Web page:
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Game On: The Video Game Curse…

Prince of Persia is coming soon. You can’t miss it, what with all the airtime they’re filling the television channels with, and all the movie specials. The movie is what it is – it’s a cynical attempt to cash in on the retro-chic of the old swords-and-sandals pulpy serial adventures in the same way that Pirates of the Caribbean originally did, while remaining anchored to a property with at least some geek recognition attached. It isn’t by any stretch of my imagination a must-see movie this year (not even making it into my top ten most anticipated films), but it looks it might manage to do what it says on the tin. It might offer a distracting low-brow Middle-Eastern-themed romp with an effective cast and competent direction masking what’s undoubtedly a weak premise. However, the movie has one major fact playing against it: it’s a video game adaptation. And those have something of a dodgy history in Hollywood.

Is Prince of Persia going to get to the next level of video game adaptations?

Of course, it’s possible to counter on the observation that the massively successful franchise which this seems a conscious decision to ape – the Pirates of the Caribbean series – was in fact based on a roller coaster ride. How can it be easier to transition a roller coaster ride to the big screen than a video game, particularly given the fact that… well, there’s more to transition from a video game.

However, history speaks for itself. Even excluding “the Uwe Boll school of film making” with its long list of special video game related failures like In The Name of the King, Postal or even the “so-bad-it-used-actual-video-game-footage” House of the Dead, the long list of video-game-to-movie adaptations that Hollywood has offered doesn’t exactly inspire confidence in the latest offering. It seems that at best you end up with a lifeless piece of snooze-inducing cinema like Resident Evil or a perfectly forgettable crap offering like Silent Hill. On the other hand, you could end up with film as soul-destroying as Mario Brothers. And no, I don’t buy the admittedly cleverly constructed argument that it’s an under appreciated masterpiece.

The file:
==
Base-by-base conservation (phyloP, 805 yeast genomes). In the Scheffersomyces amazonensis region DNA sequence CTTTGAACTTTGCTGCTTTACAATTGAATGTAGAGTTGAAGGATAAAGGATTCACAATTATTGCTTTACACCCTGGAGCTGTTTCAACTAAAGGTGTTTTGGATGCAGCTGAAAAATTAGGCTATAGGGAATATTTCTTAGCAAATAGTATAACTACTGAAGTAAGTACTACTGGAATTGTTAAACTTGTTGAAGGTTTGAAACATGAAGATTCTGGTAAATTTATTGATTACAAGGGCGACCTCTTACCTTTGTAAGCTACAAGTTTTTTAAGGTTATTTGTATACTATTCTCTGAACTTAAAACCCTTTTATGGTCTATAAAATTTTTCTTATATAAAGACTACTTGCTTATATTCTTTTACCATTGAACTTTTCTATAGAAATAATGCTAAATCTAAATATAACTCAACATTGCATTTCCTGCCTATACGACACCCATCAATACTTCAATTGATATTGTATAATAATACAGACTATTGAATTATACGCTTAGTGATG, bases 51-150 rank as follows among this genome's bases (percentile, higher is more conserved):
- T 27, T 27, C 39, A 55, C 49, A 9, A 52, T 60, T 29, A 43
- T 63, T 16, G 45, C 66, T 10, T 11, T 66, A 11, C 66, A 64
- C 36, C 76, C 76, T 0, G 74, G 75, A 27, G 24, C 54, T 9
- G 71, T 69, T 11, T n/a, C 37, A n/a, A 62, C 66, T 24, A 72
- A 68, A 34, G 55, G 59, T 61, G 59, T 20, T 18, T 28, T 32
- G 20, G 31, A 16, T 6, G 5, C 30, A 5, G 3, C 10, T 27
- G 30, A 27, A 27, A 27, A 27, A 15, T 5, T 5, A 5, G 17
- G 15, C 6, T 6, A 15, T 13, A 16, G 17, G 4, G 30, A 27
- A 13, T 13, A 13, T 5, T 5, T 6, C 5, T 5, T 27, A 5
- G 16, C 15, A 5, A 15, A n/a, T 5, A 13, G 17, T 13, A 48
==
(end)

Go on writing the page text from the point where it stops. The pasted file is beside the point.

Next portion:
Part of the problem is that a whole host of the iconic video game properties – I’m thinking games like Sonic, Mario, Mortal Kombat and Street Fighter here – simply don’t have complex enough plots or characterisation to make fully formed movies. That’s why you have spoof ads like those for a movie version of PacMan or a big screen adaptation of Minesweeper – the concepts are so ridiculously obvious yet abstract that they don’t work as a linear narrative. A movie needs a grounding and a flow, while this generation of video games simply required good gameplay and an addictive hook. Seriously, why must you line up the blocks in Tetris? Who cares – it’s a great game?

Of course, the issue of narrative complexity has greatly evolved in video games – to the point where this year’s release Heavy Rain is credited as a revolution for the video game as a storytelling medium. Even discounting the more recent revolution, I think it’s very possible for a gameplay to feature an epic and expansive plot. Take any of The Legend of Zelda or Metal Gear Solid series of videogames as an example. Hell, Grand Theft Auto has been structured as an affectionate homage to the works of directors like Scorsese and Mann, offering a sprawling saga of crime and corruption which draws in such high profile names as Samuel L. Jackson, Ray Liotta, Dennis Hopper, Gary Busey and James Woods among others (there’s also a whole rake of cult actors like William Fitchner and Chris Penn involved).

However, to play devil’s advocate, Roger Ebert, the patron saint of film criticism, suggests that video games will never truly evolve as a means of narrative storytelling (or even art). I don’t entirely agree with his opinion. I concede that they are in a crude phrase at the moment and are still well capable of evolving as an art form, but I believe that in recent years they’ve shown the capacity to emotionally affect their audience in a way similar to films or novels. It may be a basic response, but playing Doom 3 in the dark is as terrifying as the best scary movie. Steven Spielberg has gotten involved in producing video games because he believes that such an emotional connection with the audience is possible. However, if you accept Ebert’s logic, it might go a long way to explaining the difficulty in translating them from one medium to another.